Corsicana Daily Sun, Corsicana, Texas

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June 16, 2014

Council gets first look at budget planning process

Corsicana — Streets, code enforcement, the city’s appearance, and public safety topped the list of priorities aired Monday by members of the Corsicana City Council as it met following a joint gathering with county leaders Monday to begin budget planning.

City Manager Connie Standridge asked each council member to share their thoughts ahead of preparation of the city’s spending plan for the coming budget year, and presented them with some preliminary budget numbers and a list of requested capital expenditures.

Standridge said the city expects to end the current budget year “in the black” and with a fund balance $4.86 million — approximately 102 days of operating income, exceeding the amount that is generally recommended by $598,021.

Spending down that extra money in the general fund — should the council decide to do so — could go a couple of different directions. It could either be used to help cover the increased costs of debt for more street construction from the idle bond program, or tackle a number of smaller projects that need attention.

That decision also includes whether to move forward with more elements of the previously approved street bond issue. Standridge said this year, she’ll recommend issuing $4.1 million in long-term debt and $2.7 million in short-term debt to work move forward with improvements on 24th Street, Dobbins Extension, the replacement of culverts on Roane Road, and work on Second Avenue. The bond issue would add 4 cents to the debt tax rate, she told council members.

The project to rebuild 24th Street, a heavily-traveled north/south route through the city, will take at least three years to complete, said Terry Franks, director of public works. The work will be done in sections, Standridge said, and include a lot of utility relocation.

In addition to the major projects, the city would continue to take on smaller projects in each of the city’s four precincts.

Franks was also quizzed about working on South 15th Street — a project he said would cost about $2.6 million to do right, but wouldn’t provide long-lasting results, due to the nature of the soil in the area. Standridge said because the roadway would likely have to be rebuilt in 10 years or less, it would be better funded by cash as opposed to bond money.

The city’s utility department is expected to be in the red when the current budget year ends, and council may have to consider a water rate increase, Standridge said. Water sales are expected to come in almost $700,000 under budget in a fund that was already expected to have a $632,729 deficit, she said. Higher than expected costs for line repair and maintenance and replacement of water meters are also among reasons for the shortfall, Standridge said.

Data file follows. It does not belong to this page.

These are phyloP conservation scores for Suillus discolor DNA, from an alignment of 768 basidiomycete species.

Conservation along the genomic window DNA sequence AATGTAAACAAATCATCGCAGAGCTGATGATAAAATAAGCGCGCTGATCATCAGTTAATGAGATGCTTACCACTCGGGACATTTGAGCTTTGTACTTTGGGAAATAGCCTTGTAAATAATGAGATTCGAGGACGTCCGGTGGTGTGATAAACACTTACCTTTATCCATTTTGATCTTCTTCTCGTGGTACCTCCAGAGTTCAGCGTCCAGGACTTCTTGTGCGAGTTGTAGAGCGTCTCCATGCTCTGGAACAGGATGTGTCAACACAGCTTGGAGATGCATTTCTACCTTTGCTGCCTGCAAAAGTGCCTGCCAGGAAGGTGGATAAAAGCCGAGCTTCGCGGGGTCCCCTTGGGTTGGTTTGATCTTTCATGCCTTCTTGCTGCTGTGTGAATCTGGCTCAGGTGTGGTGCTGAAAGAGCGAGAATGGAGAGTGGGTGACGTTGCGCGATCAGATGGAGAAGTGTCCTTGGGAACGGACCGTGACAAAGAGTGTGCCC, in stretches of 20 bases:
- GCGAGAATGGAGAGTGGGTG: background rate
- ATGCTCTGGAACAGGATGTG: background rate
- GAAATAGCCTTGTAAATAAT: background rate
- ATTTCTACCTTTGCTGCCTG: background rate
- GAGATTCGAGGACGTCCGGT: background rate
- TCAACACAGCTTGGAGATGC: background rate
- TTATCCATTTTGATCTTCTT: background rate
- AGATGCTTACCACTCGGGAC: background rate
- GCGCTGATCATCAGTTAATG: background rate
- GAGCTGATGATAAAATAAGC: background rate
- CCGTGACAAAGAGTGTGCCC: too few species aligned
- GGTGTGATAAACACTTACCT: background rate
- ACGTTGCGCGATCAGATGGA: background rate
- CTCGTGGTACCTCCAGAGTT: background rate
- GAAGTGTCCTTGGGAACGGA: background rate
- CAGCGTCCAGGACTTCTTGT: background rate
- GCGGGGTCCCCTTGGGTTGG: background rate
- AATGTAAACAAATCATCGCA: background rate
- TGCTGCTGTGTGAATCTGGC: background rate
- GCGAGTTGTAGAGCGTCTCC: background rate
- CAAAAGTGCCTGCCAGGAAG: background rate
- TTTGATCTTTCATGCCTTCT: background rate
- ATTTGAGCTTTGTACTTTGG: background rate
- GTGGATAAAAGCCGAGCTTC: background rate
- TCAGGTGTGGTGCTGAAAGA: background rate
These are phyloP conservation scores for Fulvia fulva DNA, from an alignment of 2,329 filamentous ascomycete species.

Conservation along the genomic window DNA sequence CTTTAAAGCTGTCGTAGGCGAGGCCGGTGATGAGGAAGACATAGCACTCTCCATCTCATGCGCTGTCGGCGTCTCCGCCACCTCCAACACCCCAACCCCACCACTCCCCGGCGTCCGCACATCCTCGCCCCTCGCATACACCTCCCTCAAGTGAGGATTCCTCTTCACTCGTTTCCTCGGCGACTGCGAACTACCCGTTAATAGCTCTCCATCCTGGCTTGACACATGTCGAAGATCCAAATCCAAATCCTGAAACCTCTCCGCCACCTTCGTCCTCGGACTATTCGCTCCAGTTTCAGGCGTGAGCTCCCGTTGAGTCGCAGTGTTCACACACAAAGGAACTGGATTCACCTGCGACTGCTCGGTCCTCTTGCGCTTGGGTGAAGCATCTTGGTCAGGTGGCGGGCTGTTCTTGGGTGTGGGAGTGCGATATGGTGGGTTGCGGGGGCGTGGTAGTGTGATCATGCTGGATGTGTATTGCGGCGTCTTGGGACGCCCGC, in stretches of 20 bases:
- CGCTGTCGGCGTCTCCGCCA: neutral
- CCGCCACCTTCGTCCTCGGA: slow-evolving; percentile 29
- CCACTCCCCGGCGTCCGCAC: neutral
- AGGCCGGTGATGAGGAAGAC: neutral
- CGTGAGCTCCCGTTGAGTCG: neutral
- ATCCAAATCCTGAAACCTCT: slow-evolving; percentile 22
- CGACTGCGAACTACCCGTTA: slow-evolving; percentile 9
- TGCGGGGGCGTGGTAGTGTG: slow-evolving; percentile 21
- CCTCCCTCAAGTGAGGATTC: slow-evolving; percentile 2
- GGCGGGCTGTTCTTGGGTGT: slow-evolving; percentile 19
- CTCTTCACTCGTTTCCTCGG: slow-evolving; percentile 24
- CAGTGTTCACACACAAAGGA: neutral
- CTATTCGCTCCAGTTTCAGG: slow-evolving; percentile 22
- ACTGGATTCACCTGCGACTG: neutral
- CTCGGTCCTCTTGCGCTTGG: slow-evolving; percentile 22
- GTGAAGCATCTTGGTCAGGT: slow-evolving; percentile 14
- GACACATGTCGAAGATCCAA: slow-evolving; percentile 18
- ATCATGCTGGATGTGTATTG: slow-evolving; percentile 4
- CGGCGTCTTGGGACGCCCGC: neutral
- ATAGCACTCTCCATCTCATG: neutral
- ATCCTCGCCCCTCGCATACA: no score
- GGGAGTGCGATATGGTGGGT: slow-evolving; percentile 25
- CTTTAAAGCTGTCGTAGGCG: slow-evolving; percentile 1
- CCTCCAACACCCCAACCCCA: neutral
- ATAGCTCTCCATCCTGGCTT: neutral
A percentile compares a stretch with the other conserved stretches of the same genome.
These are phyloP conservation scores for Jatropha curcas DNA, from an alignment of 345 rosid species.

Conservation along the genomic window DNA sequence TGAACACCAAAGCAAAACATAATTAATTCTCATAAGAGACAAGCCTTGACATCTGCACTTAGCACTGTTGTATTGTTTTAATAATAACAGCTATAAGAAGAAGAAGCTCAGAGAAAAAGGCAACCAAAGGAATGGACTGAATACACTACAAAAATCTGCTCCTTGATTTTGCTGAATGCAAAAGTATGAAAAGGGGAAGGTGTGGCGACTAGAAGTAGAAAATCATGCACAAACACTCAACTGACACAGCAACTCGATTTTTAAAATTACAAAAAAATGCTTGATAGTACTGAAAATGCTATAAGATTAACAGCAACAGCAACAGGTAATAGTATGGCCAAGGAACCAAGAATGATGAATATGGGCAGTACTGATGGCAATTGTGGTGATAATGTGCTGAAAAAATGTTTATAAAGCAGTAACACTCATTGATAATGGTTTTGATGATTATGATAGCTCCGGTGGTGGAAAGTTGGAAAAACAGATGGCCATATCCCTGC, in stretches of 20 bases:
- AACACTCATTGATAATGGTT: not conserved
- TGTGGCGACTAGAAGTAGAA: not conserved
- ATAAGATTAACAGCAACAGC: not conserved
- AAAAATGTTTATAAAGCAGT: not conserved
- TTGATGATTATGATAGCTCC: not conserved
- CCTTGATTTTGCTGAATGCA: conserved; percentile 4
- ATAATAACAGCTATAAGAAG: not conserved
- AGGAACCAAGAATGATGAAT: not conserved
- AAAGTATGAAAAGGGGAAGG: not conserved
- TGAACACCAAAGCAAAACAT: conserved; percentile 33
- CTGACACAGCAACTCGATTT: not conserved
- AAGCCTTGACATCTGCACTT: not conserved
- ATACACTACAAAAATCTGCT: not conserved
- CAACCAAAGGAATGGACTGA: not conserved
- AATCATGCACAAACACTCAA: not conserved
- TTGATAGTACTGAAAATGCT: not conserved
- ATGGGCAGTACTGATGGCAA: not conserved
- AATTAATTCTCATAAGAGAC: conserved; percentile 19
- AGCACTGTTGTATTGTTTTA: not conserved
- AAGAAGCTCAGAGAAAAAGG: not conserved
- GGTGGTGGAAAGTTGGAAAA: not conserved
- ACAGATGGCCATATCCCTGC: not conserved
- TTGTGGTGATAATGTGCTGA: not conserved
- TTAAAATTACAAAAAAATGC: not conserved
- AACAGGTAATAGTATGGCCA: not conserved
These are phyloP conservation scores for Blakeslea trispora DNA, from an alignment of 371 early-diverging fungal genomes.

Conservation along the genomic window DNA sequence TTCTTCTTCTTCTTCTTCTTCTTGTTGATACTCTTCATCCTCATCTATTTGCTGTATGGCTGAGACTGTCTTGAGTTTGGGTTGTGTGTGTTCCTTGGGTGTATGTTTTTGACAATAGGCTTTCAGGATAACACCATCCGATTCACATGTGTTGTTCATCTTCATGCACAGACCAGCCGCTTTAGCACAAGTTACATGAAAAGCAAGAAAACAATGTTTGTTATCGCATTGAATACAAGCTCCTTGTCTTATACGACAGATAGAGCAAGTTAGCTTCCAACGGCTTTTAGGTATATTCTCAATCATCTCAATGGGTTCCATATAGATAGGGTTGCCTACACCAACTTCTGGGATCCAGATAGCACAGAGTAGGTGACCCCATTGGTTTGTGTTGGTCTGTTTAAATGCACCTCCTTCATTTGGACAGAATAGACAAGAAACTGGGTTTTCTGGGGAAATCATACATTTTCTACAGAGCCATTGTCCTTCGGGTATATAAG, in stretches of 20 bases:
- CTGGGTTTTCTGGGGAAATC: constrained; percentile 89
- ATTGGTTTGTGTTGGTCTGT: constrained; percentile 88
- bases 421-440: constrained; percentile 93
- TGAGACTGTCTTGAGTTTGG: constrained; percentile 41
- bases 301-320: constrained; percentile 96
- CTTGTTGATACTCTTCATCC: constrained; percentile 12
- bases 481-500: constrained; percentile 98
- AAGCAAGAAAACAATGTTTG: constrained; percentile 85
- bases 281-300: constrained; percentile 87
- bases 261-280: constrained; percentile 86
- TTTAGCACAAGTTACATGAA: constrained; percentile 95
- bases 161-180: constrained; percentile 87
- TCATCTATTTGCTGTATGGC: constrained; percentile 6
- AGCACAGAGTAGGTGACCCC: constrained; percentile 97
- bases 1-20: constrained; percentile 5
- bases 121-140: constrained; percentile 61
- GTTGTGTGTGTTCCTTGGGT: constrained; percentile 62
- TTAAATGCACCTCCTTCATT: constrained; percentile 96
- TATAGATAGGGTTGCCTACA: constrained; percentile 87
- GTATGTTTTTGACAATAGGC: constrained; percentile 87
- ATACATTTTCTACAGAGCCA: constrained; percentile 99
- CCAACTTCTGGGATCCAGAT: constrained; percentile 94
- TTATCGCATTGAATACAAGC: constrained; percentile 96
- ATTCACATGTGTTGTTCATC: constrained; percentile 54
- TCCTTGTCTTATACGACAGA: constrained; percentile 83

All four council members and Mayor Chuck McClanahan mentioned beautification and enhancing the appearance of the city as things they want to see focus on. Council members asked about how code enforcement is administered and scheduled, and heard about difficulties encountered in trying to enforce some codes, including a law against parking in the front yard of a home. Who to issue the citation to, and having to involve police officers in the process, were cited as “challenges” in trying to enforce the ordinance. Councilman Tom Wilson suggested a possible council “ride-along” with the code enforcement officer to share problem areas that council members have been told about.

Council also heard a list of capital purchase requests that are being considered, but not yet officially requested. Vehicles, equipment, needed upgrades to utility and sanitation department facilities, parks and recreation improvement projects, and public safety requests will be reviewed over the next month before a preliminary budget is presented to council members on July 31, Standridge said.

The council also heard results of a salary survey conducted by the city, comparing starting salaries in Corsicana to a half-dozen similar cities — Athens, Waxahachie, Palestine, Ennis, Greenville and Lancaster.

The survey showed starting salaries of several city positions ranged from 14 percent to as high as 43 percent below similar salary structures in the surveyed towns. Those differences were said to be a key factor hurting the city’s ability to attract and keep new employees, said Pam Gibson, the city human resources director.

“Some of our salaries are below the poverty level,” Standridge said, adding “they can go into the oil fields and make more money.”

Standridge provided information on the cost of salary increases of 1, 2 and 3 percent to council, prompting a discussion of whether or not that was the best approach to the problem.

Wilson suggested every employee should receive the same dollar amount raise, as opposed to a percentage raise, which he said would benefit those with higher salaries more than those on the lower end of the salary scale, who needed it more.

Standridge asked council members to provide her with feedback on the preliminary discussions to aid her in preparing the preliminary budget she’ll present on July 31.


Bob Belcher may be reached by email at

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